HORSE HELPS A VISIONS TEEN: PATRIOT’S STORY

//HORSE HELPS A VISIONS TEEN: PATRIOT’S STORY

A Visions girl recently had a powerful moment with her horse Patriot that I wanted to share, to give you a small sense of the revelations that present themselves in the barnyard. ~ Jessie (Office & Program Manager, Visions Mentor)

 

 

Patriot’s Story

I was standing with *Danielle (name changed) on her second day at the farm. She had chosen to work with Patriot, and we were making our way across the round pen as the pair navigated obstacles together. The challenge that day had been to think about the goals each girl had for herself, and what obstacles in their life get in the way of those goals. With their horse, each teen then identified physical items in the arena or round pen that represented those challenges and lead the horses through the course.

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Danielle had paused and was giving Patriot some nice scratches when she asked me if she could hear about his background. As teens in substance abuse recovery, the girls are keenly aware of the weight our stories carry and are often struggling to make peace with their own. I began to share Patriot’s tale of his time as a show horse (once 2nd in the world) on the East Coast, where he endured cruel abuse and maltreatment to control his performance. When I mentioned that Patriot had acid and chains put on his legs to discipline his steps, Danielle was stunned. She looked at me incredulously, then back at Patriot, and said, “Whoa, that’s crazy.”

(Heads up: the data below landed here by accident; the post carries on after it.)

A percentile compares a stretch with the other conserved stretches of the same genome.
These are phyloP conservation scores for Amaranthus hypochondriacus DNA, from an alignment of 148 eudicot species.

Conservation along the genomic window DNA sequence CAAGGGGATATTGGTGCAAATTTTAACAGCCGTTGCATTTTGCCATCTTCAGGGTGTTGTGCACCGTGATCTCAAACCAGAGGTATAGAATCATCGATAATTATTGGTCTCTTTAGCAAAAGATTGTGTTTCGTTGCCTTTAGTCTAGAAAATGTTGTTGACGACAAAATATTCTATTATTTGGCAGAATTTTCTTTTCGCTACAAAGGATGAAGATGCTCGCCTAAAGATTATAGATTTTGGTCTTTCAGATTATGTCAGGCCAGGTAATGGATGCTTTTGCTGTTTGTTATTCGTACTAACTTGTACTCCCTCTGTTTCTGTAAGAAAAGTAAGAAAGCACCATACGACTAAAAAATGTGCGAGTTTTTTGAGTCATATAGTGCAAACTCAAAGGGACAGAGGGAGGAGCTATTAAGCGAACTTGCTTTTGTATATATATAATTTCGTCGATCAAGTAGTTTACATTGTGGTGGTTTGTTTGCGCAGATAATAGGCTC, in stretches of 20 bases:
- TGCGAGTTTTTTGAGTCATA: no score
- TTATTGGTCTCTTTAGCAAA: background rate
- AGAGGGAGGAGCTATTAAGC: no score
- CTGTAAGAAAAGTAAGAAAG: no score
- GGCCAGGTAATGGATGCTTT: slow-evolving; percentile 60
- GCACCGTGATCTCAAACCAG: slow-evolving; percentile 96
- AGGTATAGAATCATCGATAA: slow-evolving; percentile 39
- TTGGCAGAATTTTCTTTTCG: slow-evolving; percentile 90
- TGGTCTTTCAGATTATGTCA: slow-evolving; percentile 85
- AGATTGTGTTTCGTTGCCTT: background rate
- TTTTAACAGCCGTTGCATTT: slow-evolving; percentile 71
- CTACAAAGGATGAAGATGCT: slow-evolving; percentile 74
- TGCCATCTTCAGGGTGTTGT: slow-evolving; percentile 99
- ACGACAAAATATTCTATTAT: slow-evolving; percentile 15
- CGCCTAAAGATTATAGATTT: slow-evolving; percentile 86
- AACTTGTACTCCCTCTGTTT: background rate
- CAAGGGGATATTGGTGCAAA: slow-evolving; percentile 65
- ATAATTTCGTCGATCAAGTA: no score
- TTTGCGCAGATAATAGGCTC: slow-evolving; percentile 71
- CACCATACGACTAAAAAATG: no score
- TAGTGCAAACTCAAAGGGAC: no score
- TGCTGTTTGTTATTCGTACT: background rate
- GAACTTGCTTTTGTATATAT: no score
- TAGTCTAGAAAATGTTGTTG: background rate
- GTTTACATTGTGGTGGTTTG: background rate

“My DOC (drug of choice) was acid, too.”

She couldn’t believe she had this in common with her horse, and emotions tumbled out as she processed through the realization that Patriot had suffered the effects of acid and yet emerged as a strong, powerful, beautiful creature. She was moved almost to tears, likening the experience of her acid high to Patriot’s competition limelight. Danielle said she felt inspired knowing this history about Patriot, because it gave her hope for herself.

I watched her hugvisions-hug-patriot this beautiful horse around his neck (what we call a “heart hug”) and hold on tight with her face buried in his warm winter fur, sharing a camaraderie meant just for two.

I could not have planned this moment, and had no prior knowledge of Danielle’s past. When we let experiences with the horses happen organically, the lessons present themselves, and we just have to be open to receiving them. I’m so honored to have been present for Danielle that day, and grateful to Patriot for bearing witness to her pain with the strength that she needed.